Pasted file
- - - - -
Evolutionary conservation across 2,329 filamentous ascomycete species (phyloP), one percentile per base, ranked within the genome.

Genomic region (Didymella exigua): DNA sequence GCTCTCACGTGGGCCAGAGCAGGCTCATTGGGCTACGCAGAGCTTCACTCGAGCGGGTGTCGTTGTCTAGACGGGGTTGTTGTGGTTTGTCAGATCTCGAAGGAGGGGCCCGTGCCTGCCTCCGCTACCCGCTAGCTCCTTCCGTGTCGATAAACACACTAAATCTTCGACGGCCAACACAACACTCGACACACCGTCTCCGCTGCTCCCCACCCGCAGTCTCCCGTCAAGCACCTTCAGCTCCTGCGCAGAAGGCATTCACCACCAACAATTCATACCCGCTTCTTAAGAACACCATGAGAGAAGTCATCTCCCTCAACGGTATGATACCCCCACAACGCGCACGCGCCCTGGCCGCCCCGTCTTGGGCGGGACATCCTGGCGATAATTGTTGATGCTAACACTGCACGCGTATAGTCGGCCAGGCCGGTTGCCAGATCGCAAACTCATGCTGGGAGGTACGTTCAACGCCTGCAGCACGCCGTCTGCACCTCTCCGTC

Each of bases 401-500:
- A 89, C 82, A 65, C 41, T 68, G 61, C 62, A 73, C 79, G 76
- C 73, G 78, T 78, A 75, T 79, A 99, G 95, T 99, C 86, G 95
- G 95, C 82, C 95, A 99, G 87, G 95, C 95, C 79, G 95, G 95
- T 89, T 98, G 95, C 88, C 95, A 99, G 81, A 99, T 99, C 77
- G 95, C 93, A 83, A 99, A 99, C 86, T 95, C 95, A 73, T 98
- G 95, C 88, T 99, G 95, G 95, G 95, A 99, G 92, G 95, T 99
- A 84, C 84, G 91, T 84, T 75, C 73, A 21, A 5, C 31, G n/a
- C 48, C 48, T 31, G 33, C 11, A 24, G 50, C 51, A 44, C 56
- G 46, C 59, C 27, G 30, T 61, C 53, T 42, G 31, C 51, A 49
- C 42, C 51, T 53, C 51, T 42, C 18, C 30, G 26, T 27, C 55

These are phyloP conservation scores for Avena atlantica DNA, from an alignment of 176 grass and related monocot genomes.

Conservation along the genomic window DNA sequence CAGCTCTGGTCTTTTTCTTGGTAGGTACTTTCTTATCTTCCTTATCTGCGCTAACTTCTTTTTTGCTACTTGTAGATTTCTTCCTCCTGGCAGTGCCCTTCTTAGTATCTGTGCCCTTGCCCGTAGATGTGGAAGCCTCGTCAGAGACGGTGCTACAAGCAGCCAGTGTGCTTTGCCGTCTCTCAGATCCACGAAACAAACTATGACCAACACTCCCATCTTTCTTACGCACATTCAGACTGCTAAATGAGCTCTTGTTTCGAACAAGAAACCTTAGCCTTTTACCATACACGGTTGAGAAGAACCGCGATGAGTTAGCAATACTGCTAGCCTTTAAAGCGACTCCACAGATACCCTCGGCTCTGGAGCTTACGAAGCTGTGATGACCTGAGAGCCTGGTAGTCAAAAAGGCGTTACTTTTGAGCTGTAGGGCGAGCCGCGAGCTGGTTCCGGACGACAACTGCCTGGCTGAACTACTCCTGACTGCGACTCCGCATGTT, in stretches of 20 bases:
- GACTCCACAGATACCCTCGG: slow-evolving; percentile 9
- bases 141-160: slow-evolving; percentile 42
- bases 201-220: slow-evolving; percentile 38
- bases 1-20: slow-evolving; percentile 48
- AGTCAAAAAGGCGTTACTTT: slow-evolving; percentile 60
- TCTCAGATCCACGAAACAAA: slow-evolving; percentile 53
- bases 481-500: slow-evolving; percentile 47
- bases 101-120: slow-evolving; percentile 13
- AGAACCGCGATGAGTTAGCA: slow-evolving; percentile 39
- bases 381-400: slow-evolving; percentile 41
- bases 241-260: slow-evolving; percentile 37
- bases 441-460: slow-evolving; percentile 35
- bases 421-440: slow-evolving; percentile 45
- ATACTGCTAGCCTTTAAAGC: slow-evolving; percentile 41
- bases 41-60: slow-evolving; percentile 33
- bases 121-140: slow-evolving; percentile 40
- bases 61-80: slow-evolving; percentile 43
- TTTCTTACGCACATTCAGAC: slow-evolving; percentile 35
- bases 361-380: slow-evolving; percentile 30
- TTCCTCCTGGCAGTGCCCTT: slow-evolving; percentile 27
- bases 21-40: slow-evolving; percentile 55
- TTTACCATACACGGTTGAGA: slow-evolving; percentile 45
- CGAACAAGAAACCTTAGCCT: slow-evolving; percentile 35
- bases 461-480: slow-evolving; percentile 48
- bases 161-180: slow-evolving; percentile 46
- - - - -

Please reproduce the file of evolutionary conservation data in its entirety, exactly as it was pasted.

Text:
Evolutionary conservation across 2,329 filamentous ascomycete species (phyloP), one percentile per base, ranked within the genome.

Genomic region (Didymella exigua): DNA sequence GCTCTCACGTGGGCCAGAGCAGGCTCATTGGGCTACGCAGAGCTTCACTCGAGCGGGTGTCGTTGTCTAGACGGGGTTGTTGTGGTTTGTCAGATCTCGAAGGAGGGGCCCGTGCCTGCCTCCGCTACCCGCTAGCTCCTTCCGTGTCGATAAACACACTAAATCTTCGACGGCCAACACAACACTCGACACACCGTCTCCGCTGCTCCCCACCCGCAGTCTCCCGTCAAGCACCTTCAGCTCCTGCGCAGAAGGCATTCACCACCAACAATTCATACCCGCTTCTTAAGAACACCATGAGAGAAGTCATCTCCCTCAACGGTATGATACCCCCACAACGCGCACGCGCCCTGGCCGCCCCGTCTTGGGCGGGACATCCTGGCGATAATTGTTGATGCTAACACTGCACGCGTATAGTCGGCCAGGCCGGTTGCCAGATCGCAAACTCATGCTGGGAGGTACGTTCAACGCCTGCAGCACGCCGTCTGCACCTCTCCGTC

Each of bases 401-500:
- A 89, C 82, A 65, C 41, T 68, G 61, C 62, A 73, C 79, G 76
- C 73, G 78, T 78, A 75, T 79, A 99, G 95, T 99, C 86, G 95
- G 95, C 82, C 95, A 99, G 87, G 95, C 95, C 79, G 95, G 95
- T 89, T 98, G 95, C 88, C 95, A 99, G 81, A 99, T 99, C 77
- G 95, C 93, A 83, A 99, A 99, C 86, T 95, C 95, A 73, T 98
- G 95, C 88, T 99, G 95, G 95, G 95, A 99, G 92, G 95, T 99
- A 84, C 84, G 91, T 84, T 75, C 73, A 21, A 5, C 31, G n/a
- C 48, C 48, T 31, G 33, C 11, A 24, G 50, C 51, A 44, C 56
- G 46, C 59, C 27, G 30, T 61, C 53, T 42, G 31, C 51, A 49
- C 42, C 51, T 53, C 51, T 42, C 18, C 30, G 26, T 27, C 55

These are phyloP conservation scores for Avena atlantica DNA, from an alignment of 176 grass and related monocot genomes.

Conservation along the genomic window DNA sequence CAGCTCTGGTCTTTTTCTTGGTAGGTACTTTCTTATCTTCCTTATCTGCGCTAACTTCTTTTTTGCTACTTGTAGATTTCTTCCTCCTGGCAGTGCCCTTCTTAGTATCTGTGCCCTTGCCCGTAGATGTGGAAGCCTCGTCAGAGACGGTGCTACAAGCAGCCAGTGTGCTTTGCCGTCTCTCAGATCCACGAAACAAACTATGACCAACACTCCCATCTTTCTTACGCACATTCAGACTGCTAAATGAGCTCTTGTTTCGAACAAGAAACCTTAGCCTTTTACCATACACGGTTGAGAAGAACCGCGATGAGTTAGCAATACTGCTAGCCTTTAAAGCGACTCCACAGATACCCTCGGCTCTGGAGCTTACGAAGCTGTGATGACCTGAGAGCCTGGTAGTCAAAAAGGCGTTACTTTTGAGCTGTAGGGCGAGCCGCGAGCTGGTTCCGGACGACAACTGCCTGGCTGAACTACTCCTGACTGCGACTCCGCATGTT, in stretches of 20 bases:
- GACTCCACAGATACCCTCGG: slow-evolving; percentile 9
- bases 141-160: slow-evolving; percentile 42
- bases 201-220: slow-evolving; percentile 38
- bases 1-20: slow-evolving; percentile 48
- AGTCAAAAAGGCGTTACTTT: slow-evolving; percentile 60
- TCTCAGATCCACGAAACAAA: slow-evolving; percentile 53
- bases 481-500: slow-evolving; percentile 47
- bases 101-120: slow-evolving; percentile 13
- AGAACCGCGATGAGTTAGCA: slow-evolving; percentile 39
- bases 381-400: slow-evolving; percentile 41
- bases 241-260: slow-evolving; percentile 37
- bases 441-460: slow-evolving; percentile 35
- bases 421-440: slow-evolving; percentile 45
- ATACTGCTAGCCTTTAAAGC: slow-evolving; percentile 41
- bases 41-60: slow-evolving; percentile 33
- bases 121-140: slow-evolving; percentile 40
- bases 61-80: slow-evolving; percentile 43
- TTTCTTACGCACATTCAGAC: slow-evolving; percentile 35
- bases 361-380: slow-evolving; percentile 30
- TTCCTCCTGGCAGTGCCCTT: slow-evolving; percentile 27
- bases 21-40: slow-evolving; percentile 55
- TTTACCATACACGGTTGAGA: slow-evolving; percentile 45
- CGAACAAGAAACCTTAGCCT: slow-evolving; percentile 35
- bases 461-480: slow-evolving; percentile 48
- bases 161-180: slow-evolving; percentile 46